Jonathan Snell

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Everything posted by Jonathan Snell

  1. Hi Tony, thanks for the advice. We used it in the hardy hole while we were doing the hinges which were made out of light 1mm mild steel. The anvil is from the 1870's and as it was one of the island's only blacksmith shops and in use for many many years I guess you can imagine there's not a straight edge or sharp corner on the top so hence the used of the additional stake. We wouldn't get carried away pounding on it but thank you for the thought, advice is always appreciated.
  2. Yes, the knives were on a wooden pole about 4 or 5 feet....
  3. HI all, thanks for the comments. I don't really know what to say except we didn't end up using car spring for the head as it wasn't thick enough so we got some steel from the local engineers and went to work. We cut the basic shape at the forge and tidied up on bench grinder at home. I would have liked it to be a bit 'smoother' but was pretty happy. With the socket the first thing we did was shape the handle and then measured it and got the pattern off the net, that was the easy part. We tried and tried but for the life of us couldn't get enough steel to form the socket, so sorry once again, as it's a replica for the wall we improvised by building them separate. Looks great but would have liked to achieved it from one piece. The shaft is 12mm rod and the handle width is 30mm, length of the cone 100mm, so if anyone has some guidance I'd be happy to try again. The rest was pretty straight forward. We're archers so the serving was easy to do, as was the splicing as we go fishing. Looks great where I have it. We've nearly completed the killing lance to accompany it, that one was a bit simpler. Have decided to make a flensing knife from car spring. These were used to cut the blubber from the animal, think that one could be harder and a bit beyond me but if you don't give it a go, who knows. If anyone can give me a basic 'order' that would be good. Thinking shape the tang to fit the handle, do the major bend, then form the edge and thickness, make holes for bolts, harden? And how's this for an ugly first attempt at a set of hinges for a tool chest....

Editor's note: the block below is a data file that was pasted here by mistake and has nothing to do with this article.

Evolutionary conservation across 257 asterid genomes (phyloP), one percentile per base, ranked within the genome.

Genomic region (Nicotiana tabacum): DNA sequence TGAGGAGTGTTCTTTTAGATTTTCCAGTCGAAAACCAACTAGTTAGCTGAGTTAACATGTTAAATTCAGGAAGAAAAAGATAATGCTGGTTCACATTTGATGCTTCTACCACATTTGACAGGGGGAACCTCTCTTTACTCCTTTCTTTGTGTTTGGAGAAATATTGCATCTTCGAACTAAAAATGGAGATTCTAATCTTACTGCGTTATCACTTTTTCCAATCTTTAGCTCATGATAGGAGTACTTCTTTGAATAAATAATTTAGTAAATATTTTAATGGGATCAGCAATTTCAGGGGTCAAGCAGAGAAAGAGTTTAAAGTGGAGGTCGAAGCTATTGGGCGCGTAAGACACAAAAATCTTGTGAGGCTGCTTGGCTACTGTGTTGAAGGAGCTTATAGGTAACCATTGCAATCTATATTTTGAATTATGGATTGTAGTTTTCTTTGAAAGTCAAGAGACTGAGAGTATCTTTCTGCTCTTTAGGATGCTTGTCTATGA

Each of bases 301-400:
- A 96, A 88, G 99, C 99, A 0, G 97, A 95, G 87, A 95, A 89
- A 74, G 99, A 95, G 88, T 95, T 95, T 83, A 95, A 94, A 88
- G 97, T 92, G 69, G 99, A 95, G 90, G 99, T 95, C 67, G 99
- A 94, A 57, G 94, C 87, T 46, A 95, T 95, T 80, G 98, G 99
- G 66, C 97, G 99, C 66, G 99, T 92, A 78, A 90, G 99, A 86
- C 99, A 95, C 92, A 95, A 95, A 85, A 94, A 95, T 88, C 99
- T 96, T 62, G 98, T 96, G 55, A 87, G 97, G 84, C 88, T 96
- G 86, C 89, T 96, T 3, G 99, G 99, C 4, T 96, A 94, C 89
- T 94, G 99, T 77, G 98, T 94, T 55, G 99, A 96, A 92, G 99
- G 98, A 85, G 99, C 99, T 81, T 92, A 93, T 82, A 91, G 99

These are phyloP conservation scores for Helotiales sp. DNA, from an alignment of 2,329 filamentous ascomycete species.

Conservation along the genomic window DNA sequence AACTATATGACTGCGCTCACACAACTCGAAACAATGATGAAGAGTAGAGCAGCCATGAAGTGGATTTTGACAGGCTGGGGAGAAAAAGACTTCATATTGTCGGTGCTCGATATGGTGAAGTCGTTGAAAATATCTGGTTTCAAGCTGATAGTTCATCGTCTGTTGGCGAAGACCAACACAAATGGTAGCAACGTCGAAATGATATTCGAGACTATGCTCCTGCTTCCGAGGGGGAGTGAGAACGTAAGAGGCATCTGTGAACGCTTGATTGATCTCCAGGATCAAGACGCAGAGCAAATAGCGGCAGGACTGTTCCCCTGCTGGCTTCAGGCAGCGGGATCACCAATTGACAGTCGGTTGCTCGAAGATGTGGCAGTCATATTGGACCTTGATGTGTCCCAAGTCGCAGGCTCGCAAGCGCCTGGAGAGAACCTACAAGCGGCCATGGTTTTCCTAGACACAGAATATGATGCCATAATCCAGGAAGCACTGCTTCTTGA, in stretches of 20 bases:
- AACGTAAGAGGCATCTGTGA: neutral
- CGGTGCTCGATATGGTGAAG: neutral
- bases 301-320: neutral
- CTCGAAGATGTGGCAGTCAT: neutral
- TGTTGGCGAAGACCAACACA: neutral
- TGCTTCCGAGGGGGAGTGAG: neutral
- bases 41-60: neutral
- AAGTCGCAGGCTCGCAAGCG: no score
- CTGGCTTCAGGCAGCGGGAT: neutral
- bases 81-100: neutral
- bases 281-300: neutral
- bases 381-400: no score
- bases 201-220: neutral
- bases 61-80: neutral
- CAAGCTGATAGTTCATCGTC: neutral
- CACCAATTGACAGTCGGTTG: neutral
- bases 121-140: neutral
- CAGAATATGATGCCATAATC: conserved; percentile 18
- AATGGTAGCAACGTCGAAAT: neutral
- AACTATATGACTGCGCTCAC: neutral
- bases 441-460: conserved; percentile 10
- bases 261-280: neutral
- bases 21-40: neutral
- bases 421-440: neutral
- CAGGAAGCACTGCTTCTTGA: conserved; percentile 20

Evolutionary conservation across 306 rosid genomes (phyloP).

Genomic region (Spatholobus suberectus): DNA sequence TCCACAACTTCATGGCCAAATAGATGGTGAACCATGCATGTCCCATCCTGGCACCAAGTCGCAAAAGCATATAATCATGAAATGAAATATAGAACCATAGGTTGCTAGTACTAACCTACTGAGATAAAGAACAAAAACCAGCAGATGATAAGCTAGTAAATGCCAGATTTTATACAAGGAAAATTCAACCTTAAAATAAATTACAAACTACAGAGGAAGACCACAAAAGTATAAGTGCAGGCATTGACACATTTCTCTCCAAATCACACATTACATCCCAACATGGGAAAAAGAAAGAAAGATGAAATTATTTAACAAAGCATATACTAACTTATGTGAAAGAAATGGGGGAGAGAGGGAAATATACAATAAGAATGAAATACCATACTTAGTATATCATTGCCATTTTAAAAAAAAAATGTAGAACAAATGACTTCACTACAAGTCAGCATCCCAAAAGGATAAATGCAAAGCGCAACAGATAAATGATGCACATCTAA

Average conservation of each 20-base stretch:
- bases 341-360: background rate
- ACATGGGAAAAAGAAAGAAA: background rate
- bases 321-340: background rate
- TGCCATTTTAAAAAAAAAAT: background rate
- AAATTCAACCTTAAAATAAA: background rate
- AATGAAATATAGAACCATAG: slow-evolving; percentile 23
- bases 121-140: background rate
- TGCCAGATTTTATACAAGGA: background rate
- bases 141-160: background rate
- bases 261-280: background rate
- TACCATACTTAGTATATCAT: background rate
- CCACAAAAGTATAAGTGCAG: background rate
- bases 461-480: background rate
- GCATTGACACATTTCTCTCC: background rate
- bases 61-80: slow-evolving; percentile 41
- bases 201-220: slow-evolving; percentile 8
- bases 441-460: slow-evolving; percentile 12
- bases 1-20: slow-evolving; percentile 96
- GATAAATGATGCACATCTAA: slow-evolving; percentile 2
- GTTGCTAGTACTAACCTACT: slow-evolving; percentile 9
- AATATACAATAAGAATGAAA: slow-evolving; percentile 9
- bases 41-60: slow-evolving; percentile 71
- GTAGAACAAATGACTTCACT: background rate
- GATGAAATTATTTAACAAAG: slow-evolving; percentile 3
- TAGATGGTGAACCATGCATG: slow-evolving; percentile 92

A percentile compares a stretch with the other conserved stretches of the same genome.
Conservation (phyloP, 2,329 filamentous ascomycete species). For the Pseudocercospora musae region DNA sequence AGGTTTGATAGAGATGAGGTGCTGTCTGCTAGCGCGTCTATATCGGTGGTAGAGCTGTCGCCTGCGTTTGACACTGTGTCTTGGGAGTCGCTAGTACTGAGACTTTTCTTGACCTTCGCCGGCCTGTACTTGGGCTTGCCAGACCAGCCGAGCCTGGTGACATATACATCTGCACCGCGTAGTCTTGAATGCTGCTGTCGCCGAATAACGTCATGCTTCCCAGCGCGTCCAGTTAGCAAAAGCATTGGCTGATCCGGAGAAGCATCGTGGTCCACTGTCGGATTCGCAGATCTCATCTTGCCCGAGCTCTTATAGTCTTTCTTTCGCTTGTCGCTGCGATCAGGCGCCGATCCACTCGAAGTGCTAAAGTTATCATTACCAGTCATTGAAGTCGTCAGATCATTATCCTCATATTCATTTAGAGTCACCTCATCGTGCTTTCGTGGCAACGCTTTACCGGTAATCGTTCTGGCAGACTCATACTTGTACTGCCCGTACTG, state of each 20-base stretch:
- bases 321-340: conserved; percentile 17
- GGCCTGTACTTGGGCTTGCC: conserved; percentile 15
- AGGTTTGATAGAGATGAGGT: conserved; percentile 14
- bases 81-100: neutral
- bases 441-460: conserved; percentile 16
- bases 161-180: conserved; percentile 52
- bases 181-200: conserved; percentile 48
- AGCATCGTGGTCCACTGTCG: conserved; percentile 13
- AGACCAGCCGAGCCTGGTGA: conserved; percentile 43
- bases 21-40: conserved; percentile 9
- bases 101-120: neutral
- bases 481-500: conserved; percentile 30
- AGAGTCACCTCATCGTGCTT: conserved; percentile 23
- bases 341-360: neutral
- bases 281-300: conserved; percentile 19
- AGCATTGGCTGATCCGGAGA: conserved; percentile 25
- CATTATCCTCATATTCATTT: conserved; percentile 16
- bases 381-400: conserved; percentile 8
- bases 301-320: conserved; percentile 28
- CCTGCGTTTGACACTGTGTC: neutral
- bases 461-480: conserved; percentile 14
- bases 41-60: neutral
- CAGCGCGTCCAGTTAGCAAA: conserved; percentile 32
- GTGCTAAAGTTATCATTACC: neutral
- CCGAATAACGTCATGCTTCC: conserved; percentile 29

4. Here tis'.... finally. Sorry if it offends any purists... but we're new to this...
  5. Thanks everyone, really enjoying the suggestions and advice. I think everyone has us on the right track. This weekend we're hoping to get a scrap of Norfolk Island Pine and start a rough stock shape we can try and forge the plates to, all an exciting learning curve.
  6. Hi George, sorry for the delay. No historical accuracy isn't an issue. We weren't even considering a full trigger mechanism. The main aim this is to give my 13 year old a project to do with his dad, to show him its important to put thought into a process, follow it through and how cool it is to do stuff with his hands. He is loving blacksmithing and has nearly completed his first knife kit with a huge smile. Got to admit shaping a handle is not as easy as I thought it would be. Got given two leaf springs yesterday, on an island where some things are hard to come by, thats pretty cool. Our friend is a butcher and he's on the look out for some horn to make a powder horn, so hopefully one day his 'kit' that we build together will have a tomahawk/viking axe; powder horn, non-working musket and whaling harpoon and his knife. ....better the a high score on the play station!!